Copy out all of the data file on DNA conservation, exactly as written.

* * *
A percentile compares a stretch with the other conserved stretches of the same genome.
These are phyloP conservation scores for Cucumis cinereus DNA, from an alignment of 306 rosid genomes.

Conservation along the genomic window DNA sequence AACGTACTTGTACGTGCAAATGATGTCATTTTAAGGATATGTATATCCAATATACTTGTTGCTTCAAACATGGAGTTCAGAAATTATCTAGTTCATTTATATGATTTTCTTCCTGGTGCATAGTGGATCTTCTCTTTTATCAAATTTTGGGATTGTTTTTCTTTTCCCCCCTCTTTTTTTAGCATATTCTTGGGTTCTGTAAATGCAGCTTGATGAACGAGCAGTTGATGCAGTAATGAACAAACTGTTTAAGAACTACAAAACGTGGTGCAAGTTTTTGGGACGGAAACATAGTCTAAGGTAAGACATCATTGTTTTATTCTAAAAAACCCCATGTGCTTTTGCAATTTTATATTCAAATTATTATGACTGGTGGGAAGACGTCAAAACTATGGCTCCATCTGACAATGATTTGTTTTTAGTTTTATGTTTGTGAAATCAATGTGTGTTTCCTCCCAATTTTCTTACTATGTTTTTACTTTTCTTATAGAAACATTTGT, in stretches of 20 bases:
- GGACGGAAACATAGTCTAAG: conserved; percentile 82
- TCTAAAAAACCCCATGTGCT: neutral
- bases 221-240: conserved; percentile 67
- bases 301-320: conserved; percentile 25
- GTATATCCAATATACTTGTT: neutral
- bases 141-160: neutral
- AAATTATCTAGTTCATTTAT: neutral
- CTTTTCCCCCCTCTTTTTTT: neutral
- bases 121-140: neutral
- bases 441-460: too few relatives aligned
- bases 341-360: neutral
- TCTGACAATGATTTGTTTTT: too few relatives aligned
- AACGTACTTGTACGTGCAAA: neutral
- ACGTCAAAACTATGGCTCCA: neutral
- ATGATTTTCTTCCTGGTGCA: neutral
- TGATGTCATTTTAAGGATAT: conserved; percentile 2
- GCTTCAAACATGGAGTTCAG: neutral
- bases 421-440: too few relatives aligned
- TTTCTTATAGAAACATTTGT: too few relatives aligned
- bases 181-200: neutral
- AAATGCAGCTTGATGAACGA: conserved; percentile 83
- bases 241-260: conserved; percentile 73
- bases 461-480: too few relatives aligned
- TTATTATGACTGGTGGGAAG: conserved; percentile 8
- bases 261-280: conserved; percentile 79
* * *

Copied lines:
A percentile compares a stretch with the other conserved stretches of the same genome.
These are phyloP conservation scores for Cucumis cinereus DNA, from an alignment of 306 rosid genomes.

Conservation along the genomic window DNA sequence AACGTACTTGTACGTGCAAATGATGTCATTTTAAGGATATGTATATCCAATATACTTGTTGCTTCAAACATGGAGTTCAGAAATTATCTAGTTCATTTATATGATTTTCTTCCTGGTGCATAGTGGATCTTCTCTTTTATCAAATTTTGGGATTGTTTTTCTTTTCCCCCCTCTTTTTTTAGCATATTCTTGGGTTCTGTAAATGCAGCTTGATGAACGAGCAGTTGATGCAGTAATGAACAAACTGTTTAAGAACTACAAAACGTGGTGCAAGTTTTTGGGACGGAAACATAGTCTAAGGTAAGACATCATTGTTTTATTCTAAAAAACCCCATGTGCTTTTGCAATTTTATATTCAAATTATTATGACTGGTGGGAAGACGTCAAAACTATGGCTCCATCTGACAATGATTTGTTTTTAGTTTTATGTTTGTGAAATCAATGTGTGTTTCCTCCCAATTTTCTTACTATGTTTTTACTTTTCTTATAGAAACATTTGT, in stretches of 20 bases:
- GGACGGAAACATAGTCTAAG: conserved; percentile 82
- TCTAAAAAACCCCATGTGCT: neutral
- bases 221-240: conserved; percentile 67
- bases 301-320: conserved; percentile 25
- GTATATCCAATATACTTGTT: neutral
- bases 141-160: neutral
- AAATTATCTAGTTCATTTAT: neutral
- CTTTTCCCCCCTCTTTTTTT: neutral
- bases 121-140: neutral
- bases 441-460: too few relatives aligned
- bases 341-360: neutral
- TCTGACAATGATTTGTTTTT: too few relatives aligned
- AACGTACTTGTACGTGCAAA: neutral
- ACGTCAAAACTATGGCTCCA: neutral
- ATGATTTTCTTCCTGGTGCA: neutral
- TGATGTCATTTTAAGGATAT: conserved; percentile 2
- GCTTCAAACATGGAGTTCAG: neutral
- bases 421-440: too few relatives aligned
- TTTCTTATAGAAACATTTGT: too few relatives aligned
- bases 181-200: neutral
- AAATGCAGCTTGATGAACGA: conserved; percentile 83
- bases 241-260: conserved; percentile 73
- bases 461-480: too few relatives aligned
- TTATTATGACTGGTGGGAAG: conserved; percentile 8
- bases 261-280: conserved; percentile 79